3) A robot must protect its own existence as long as such protection does not conflict with the First or Second Law.

Impact of Technology on Television

Technology has brought many advances into our lives and society. Take for instance television industry. Technology has helped revolutionized television. The way people watch and perceive television now compare to few decades back has totally changed due to technology.
In the past, television was very limited. Only few networks, shows, and movies were available. There was also a space restriction with where one could watch the TV. Look at now! The television industry has succumbed everyone with its unlimited options. There are so many more networks, shows, sports, and movies bombarding a viewer with unlimited options ranging from all sorts of genres. Television has indeed evolved! Technological advances such as faster transistors, chips, and displays have definitely helped shape the television industry. People can experience TV in such great HD quality – providing a great viewing experience. Internet, in my opinion has been the key factor in revolutionizing the television industry. Television was only a means to so called “entertainment” before. People would watch TV to get some relaxation or relieved stress from everything (work, chores, etc). Not anymore though! It is no longer restricted to space anymore. It is made available anywhere and everywhere thanks to the Internet. People do not need to be sitting home in their living room in order to enjoy TV. They can enjoy it anywhere they like thanks to computers, tablets, smartphones, etc.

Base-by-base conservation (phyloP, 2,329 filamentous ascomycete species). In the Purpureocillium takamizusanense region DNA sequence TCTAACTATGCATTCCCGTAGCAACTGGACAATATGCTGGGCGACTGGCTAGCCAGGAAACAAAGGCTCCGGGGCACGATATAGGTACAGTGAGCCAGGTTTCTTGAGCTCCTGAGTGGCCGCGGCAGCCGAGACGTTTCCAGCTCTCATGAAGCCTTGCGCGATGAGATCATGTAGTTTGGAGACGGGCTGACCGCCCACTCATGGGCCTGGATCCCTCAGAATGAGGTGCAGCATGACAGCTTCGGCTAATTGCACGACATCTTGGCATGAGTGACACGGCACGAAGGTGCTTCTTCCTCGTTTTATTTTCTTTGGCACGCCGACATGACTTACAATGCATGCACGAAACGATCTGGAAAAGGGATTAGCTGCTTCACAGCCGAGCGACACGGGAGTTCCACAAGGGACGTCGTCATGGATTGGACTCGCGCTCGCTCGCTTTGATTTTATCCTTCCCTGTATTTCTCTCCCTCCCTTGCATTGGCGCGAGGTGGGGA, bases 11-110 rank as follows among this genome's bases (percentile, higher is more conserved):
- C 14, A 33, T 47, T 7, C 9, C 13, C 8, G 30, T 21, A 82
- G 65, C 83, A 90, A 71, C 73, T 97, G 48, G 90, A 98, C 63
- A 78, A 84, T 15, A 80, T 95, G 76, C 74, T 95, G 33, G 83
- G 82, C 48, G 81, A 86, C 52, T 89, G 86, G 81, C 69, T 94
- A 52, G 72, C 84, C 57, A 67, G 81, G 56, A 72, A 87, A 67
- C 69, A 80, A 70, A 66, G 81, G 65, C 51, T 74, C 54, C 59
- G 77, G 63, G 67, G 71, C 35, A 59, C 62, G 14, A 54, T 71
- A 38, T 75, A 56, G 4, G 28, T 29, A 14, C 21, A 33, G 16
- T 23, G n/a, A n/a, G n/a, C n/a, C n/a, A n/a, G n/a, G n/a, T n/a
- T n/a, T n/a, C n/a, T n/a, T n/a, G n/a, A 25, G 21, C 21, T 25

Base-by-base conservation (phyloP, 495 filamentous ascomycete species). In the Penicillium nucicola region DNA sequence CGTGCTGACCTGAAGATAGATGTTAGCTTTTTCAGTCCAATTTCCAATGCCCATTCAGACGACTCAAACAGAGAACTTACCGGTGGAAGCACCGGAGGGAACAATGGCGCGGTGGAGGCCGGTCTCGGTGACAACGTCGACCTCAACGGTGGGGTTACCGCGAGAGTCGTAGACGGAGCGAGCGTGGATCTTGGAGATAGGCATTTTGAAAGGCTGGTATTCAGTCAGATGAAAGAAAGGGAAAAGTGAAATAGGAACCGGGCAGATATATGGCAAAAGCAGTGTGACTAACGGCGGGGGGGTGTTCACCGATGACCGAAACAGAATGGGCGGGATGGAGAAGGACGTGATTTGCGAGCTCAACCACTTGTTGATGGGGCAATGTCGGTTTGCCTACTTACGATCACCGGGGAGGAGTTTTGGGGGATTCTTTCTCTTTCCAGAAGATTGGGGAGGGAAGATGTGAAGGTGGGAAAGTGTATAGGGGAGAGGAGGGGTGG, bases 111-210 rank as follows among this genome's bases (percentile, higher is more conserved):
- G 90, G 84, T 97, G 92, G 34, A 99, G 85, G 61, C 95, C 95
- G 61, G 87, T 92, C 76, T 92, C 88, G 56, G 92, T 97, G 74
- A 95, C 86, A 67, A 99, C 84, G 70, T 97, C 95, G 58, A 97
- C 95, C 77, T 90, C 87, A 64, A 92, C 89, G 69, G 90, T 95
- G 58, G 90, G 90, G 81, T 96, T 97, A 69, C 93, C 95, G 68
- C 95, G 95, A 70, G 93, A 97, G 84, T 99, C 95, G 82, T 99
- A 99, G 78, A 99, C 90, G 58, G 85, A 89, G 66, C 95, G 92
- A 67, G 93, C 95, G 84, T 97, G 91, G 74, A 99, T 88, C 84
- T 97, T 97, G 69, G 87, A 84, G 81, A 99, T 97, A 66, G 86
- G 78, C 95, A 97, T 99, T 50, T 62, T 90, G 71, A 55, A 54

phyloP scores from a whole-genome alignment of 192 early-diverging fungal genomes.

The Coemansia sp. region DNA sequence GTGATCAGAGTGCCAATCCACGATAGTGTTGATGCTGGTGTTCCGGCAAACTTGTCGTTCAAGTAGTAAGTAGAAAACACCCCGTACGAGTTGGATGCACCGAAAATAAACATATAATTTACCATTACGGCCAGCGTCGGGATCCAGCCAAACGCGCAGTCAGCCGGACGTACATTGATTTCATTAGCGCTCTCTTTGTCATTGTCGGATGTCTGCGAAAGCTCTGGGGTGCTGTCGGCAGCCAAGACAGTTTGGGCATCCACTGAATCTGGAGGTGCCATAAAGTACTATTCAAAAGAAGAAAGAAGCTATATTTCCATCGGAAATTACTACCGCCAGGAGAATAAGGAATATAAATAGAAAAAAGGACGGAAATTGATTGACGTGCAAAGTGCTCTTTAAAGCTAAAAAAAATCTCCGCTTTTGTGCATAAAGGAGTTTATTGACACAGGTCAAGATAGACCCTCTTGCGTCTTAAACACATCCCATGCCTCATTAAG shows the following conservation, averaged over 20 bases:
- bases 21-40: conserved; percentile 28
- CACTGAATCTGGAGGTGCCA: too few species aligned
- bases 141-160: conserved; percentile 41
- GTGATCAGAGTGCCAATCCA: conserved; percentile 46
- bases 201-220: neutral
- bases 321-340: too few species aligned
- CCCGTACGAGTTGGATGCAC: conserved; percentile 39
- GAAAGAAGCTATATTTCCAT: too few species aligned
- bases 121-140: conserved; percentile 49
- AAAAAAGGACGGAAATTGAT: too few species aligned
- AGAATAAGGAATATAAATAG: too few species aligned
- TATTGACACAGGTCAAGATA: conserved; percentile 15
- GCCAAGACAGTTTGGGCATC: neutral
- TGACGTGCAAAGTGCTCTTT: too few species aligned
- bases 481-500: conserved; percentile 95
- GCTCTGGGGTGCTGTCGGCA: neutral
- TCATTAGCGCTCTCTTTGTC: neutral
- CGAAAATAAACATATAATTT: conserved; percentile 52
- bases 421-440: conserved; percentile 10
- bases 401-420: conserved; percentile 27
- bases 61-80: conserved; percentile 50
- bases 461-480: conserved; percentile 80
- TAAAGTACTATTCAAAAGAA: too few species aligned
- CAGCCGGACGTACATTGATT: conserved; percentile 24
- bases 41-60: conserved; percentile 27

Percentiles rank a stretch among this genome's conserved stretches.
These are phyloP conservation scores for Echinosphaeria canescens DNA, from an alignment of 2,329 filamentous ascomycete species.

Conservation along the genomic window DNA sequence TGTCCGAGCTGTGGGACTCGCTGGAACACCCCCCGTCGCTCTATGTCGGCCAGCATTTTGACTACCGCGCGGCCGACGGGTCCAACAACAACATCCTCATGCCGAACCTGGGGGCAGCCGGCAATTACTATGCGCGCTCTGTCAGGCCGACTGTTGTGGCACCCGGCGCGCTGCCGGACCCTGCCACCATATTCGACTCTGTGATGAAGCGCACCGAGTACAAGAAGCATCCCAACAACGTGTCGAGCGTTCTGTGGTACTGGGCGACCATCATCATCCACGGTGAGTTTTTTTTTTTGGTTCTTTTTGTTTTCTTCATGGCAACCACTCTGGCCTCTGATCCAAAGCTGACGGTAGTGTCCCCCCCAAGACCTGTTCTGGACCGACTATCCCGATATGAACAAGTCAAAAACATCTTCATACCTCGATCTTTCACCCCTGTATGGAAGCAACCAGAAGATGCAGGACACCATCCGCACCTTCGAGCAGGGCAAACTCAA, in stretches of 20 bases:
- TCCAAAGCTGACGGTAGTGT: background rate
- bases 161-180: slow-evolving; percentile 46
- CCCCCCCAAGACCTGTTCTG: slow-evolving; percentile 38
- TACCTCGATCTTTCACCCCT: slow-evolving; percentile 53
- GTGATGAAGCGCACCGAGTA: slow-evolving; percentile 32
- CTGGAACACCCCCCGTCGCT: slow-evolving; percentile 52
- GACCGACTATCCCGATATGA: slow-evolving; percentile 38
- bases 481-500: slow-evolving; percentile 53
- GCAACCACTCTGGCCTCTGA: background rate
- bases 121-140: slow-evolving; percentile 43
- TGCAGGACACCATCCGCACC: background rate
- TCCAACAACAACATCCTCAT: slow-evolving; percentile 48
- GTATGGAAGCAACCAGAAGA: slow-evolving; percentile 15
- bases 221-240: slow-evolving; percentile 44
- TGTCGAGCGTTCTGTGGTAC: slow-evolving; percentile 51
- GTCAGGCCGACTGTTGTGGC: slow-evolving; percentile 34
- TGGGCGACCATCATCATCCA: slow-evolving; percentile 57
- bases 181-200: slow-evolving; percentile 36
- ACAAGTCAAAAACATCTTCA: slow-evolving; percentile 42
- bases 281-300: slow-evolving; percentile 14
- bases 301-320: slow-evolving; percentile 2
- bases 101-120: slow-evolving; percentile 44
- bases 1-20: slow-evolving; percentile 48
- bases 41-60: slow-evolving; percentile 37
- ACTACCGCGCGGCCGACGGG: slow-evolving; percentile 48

Television is a part of life for everyone. Everyone is hooked into shows nowadays. Some people get so absorbed in them that they repeatedly watch an episode over and over again that special term is created for those – binge watching! So many people spend time just by absorbing themselves into these shows. There are so many varieties, such cleverly written stories out there that it is impossible to resist them. Social media here becomes the key factor in spreading the news and making something go viral that everyone gets dragged into it. It creates a peer pressure for teens, adults, etc. It has become a social norm - conversation starter and much more. For some, these shows become addiction. All they can think of is about watching these shows. They can’t separate themselves from them and waste all their valuable time.In addition, recent Internet networks such as Netflix have took this even far - allowing access to these shows and movies anywhere, anytime. How can one not get absorbed in them?
Shows aren’t the only thing television provides. Sports are another huge thing. There are so many sports as well. Sports are even more popular than shows in America. People spend time following (watching or keeping up with their games online through stats), talking, arguing, betting about their teams and much more. Sports is like a religion in America. Every other person is watching them.
So many of us (including myself) are absorbed into the television (shows, sports, etc) that we waste so much of our time. While writing this, I realized how much of my valuable time I have wasted on watching sports, shows, and movies. I understand that some sort of “entertainment” is required to relieve our stress. How much of it is needed to relax though or how much fun do we need through television? Why can’t we control ourselves with the excessive use? Think about how much more productive we become if we could only control the “how much” part of the television.

Adblock as a Political Tool, Adblock as Theft